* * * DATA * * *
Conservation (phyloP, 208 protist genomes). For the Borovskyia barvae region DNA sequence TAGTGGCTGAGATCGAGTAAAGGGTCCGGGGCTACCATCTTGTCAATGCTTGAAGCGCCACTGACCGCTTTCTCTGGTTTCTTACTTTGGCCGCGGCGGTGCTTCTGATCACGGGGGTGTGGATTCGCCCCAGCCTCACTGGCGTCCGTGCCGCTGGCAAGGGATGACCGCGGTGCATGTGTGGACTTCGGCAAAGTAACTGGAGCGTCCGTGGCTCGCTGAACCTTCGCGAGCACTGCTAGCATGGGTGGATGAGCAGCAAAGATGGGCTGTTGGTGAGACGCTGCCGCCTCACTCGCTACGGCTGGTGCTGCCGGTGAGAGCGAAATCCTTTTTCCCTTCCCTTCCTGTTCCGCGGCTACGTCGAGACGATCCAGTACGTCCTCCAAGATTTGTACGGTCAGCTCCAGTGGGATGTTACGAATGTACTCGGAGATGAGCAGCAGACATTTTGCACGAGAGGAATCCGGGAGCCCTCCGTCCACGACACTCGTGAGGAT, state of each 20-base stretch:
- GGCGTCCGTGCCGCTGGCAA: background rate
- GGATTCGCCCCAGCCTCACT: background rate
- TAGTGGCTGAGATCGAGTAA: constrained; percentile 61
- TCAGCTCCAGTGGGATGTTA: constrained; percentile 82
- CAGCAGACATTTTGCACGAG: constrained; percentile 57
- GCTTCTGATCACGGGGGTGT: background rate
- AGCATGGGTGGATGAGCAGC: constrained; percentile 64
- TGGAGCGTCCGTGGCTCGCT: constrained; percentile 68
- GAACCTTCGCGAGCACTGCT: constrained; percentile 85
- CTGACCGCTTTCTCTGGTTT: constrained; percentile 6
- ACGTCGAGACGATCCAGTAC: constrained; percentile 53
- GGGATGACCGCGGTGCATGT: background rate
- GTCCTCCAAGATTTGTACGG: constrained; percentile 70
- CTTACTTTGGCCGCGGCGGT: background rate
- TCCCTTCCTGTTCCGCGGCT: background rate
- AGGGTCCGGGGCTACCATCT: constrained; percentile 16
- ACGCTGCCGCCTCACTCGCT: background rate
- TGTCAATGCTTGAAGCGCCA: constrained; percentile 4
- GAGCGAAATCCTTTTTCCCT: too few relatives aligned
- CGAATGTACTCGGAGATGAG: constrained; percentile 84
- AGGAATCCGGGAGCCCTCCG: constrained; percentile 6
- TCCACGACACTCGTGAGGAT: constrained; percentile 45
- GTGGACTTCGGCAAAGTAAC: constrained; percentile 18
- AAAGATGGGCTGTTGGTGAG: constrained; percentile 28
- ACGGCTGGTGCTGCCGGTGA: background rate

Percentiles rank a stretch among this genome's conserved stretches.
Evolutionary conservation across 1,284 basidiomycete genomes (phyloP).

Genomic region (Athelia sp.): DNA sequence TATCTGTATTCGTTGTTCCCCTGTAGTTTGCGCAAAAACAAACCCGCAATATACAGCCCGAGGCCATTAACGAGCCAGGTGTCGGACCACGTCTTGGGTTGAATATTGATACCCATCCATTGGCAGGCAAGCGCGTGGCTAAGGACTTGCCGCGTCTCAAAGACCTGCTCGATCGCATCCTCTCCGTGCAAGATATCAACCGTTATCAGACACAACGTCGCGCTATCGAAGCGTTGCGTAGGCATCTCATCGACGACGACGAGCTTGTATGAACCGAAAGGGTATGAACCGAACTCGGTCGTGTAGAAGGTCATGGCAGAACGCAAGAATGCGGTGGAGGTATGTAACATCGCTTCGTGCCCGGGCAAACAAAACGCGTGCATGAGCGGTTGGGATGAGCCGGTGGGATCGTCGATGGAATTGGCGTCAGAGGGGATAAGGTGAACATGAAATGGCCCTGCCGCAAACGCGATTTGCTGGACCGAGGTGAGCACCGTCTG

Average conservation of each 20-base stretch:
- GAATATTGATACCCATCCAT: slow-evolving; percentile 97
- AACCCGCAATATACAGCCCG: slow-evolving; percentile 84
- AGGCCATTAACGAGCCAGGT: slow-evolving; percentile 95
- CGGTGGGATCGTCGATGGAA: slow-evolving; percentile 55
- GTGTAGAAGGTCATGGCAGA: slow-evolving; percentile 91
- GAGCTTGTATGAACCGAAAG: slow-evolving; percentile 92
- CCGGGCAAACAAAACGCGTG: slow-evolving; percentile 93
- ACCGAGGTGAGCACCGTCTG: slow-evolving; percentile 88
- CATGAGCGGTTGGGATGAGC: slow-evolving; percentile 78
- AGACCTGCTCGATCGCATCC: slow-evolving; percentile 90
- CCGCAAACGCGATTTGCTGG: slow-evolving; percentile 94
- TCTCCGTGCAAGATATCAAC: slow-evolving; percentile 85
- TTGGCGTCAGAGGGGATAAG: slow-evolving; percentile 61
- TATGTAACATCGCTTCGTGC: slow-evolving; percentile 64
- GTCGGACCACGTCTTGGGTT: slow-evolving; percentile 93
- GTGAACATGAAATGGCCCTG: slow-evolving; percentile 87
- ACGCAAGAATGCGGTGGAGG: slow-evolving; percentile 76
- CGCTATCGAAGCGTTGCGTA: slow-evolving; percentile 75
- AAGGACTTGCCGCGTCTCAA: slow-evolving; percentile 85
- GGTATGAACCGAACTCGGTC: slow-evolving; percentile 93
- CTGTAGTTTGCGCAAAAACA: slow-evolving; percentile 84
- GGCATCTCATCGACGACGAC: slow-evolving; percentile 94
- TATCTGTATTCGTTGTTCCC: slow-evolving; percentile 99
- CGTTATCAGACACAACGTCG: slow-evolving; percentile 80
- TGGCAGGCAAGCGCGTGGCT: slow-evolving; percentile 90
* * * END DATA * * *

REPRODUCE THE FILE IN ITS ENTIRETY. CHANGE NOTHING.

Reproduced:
Conservation (phyloP, 208 protist genomes). For the Borovskyia barvae region DNA sequence TAGTGGCTGAGATCGAGTAAAGGGTCCGGGGCTACCATCTTGTCAATGCTTGAAGCGCCACTGACCGCTTTCTCTGGTTTCTTACTTTGGCCGCGGCGGTGCTTCTGATCACGGGGGTGTGGATTCGCCCCAGCCTCACTGGCGTCCGTGCCGCTGGCAAGGGATGACCGCGGTGCATGTGTGGACTTCGGCAAAGTAACTGGAGCGTCCGTGGCTCGCTGAACCTTCGCGAGCACTGCTAGCATGGGTGGATGAGCAGCAAAGATGGGCTGTTGGTGAGACGCTGCCGCCTCACTCGCTACGGCTGGTGCTGCCGGTGAGAGCGAAATCCTTTTTCCCTTCCCTTCCTGTTCCGCGGCTACGTCGAGACGATCCAGTACGTCCTCCAAGATTTGTACGGTCAGCTCCAGTGGGATGTTACGAATGTACTCGGAGATGAGCAGCAGACATTTTGCACGAGAGGAATCCGGGAGCCCTCCGTCCACGACACTCGTGAGGAT, state of each 20-base stretch:
- GGCGTCCGTGCCGCTGGCAA: background rate
- GGATTCGCCCCAGCCTCACT: background rate
- TAGTGGCTGAGATCGAGTAA: constrained; percentile 61
- TCAGCTCCAGTGGGATGTTA: constrained; percentile 82
- CAGCAGACATTTTGCACGAG: constrained; percentile 57
- GCTTCTGATCACGGGGGTGT: background rate
- AGCATGGGTGGATGAGCAGC: constrained; percentile 64
- TGGAGCGTCCGTGGCTCGCT: constrained; percentile 68
- GAACCTTCGCGAGCACTGCT: constrained; percentile 85
- CTGACCGCTTTCTCTGGTTT: constrained; percentile 6
- ACGTCGAGACGATCCAGTAC: constrained; percentile 53
- GGGATGACCGCGGTGCATGT: background rate
- GTCCTCCAAGATTTGTACGG: constrained; percentile 70
- CTTACTTTGGCCGCGGCGGT: background rate
- TCCCTTCCTGTTCCGCGGCT: background rate
- AGGGTCCGGGGCTACCATCT: constrained; percentile 16
- ACGCTGCCGCCTCACTCGCT: background rate
- TGTCAATGCTTGAAGCGCCA: constrained; percentile 4
- GAGCGAAATCCTTTTTCCCT: too few relatives aligned
- CGAATGTACTCGGAGATGAG: constrained; percentile 84
- AGGAATCCGGGAGCCCTCCG: constrained; percentile 6
- TCCACGACACTCGTGAGGAT: constrained; percentile 45
- GTGGACTTCGGCAAAGTAAC: constrained; percentile 18
- AAAGATGGGCTGTTGGTGAG: constrained; percentile 28
- ACGGCTGGTGCTGCCGGTGA: background rate

Percentiles rank a stretch among this genome's conserved stretches.
Evolutionary conservation across 1,284 basidiomycete genomes (phyloP).

Genomic region (Athelia sp.): DNA sequence TATCTGTATTCGTTGTTCCCCTGTAGTTTGCGCAAAAACAAACCCGCAATATACAGCCCGAGGCCATTAACGAGCCAGGTGTCGGACCACGTCTTGGGTTGAATATTGATACCCATCCATTGGCAGGCAAGCGCGTGGCTAAGGACTTGCCGCGTCTCAAAGACCTGCTCGATCGCATCCTCTCCGTGCAAGATATCAACCGTTATCAGACACAACGTCGCGCTATCGAAGCGTTGCGTAGGCATCTCATCGACGACGACGAGCTTGTATGAACCGAAAGGGTATGAACCGAACTCGGTCGTGTAGAAGGTCATGGCAGAACGCAAGAATGCGGTGGAGGTATGTAACATCGCTTCGTGCCCGGGCAAACAAAACGCGTGCATGAGCGGTTGGGATGAGCCGGTGGGATCGTCGATGGAATTGGCGTCAGAGGGGATAAGGTGAACATGAAATGGCCCTGCCGCAAACGCGATTTGCTGGACCGAGGTGAGCACCGTCTG

Average conservation of each 20-base stretch:
- GAATATTGATACCCATCCAT: slow-evolving; percentile 97
- AACCCGCAATATACAGCCCG: slow-evolving; percentile 84
- AGGCCATTAACGAGCCAGGT: slow-evolving; percentile 95
- CGGTGGGATCGTCGATGGAA: slow-evolving; percentile 55
- GTGTAGAAGGTCATGGCAGA: slow-evolving; percentile 91
- GAGCTTGTATGAACCGAAAG: slow-evolving; percentile 92
- CCGGGCAAACAAAACGCGTG: slow-evolving; percentile 93
- ACCGAGGTGAGCACCGTCTG: slow-evolving; percentile 88
- CATGAGCGGTTGGGATGAGC: slow-evolving; percentile 78
- AGACCTGCTCGATCGCATCC: slow-evolving; percentile 90
- CCGCAAACGCGATTTGCTGG: slow-evolving; percentile 94
- TCTCCGTGCAAGATATCAAC: slow-evolving; percentile 85
- TTGGCGTCAGAGGGGATAAG: slow-evolving; percentile 61
- TATGTAACATCGCTTCGTGC: slow-evolving; percentile 64
- GTCGGACCACGTCTTGGGTT: slow-evolving; percentile 93
- GTGAACATGAAATGGCCCTG: slow-evolving; percentile 87
- ACGCAAGAATGCGGTGGAGG: slow-evolving; percentile 76
- CGCTATCGAAGCGTTGCGTA: slow-evolving; percentile 75
- AAGGACTTGCCGCGTCTCAA: slow-evolving; percentile 85
- GGTATGAACCGAACTCGGTC: slow-evolving; percentile 93
- CTGTAGTTTGCGCAAAAACA: slow-evolving; percentile 84
- GGCATCTCATCGACGACGAC: slow-evolving; percentile 94
- TATCTGTATTCGTTGTTCCC: slow-evolving; percentile 99
- CGTTATCAGACACAACGTCG: slow-evolving; percentile 80
- TGGCAGGCAAGCGCGTGGCT: slow-evolving; percentile 90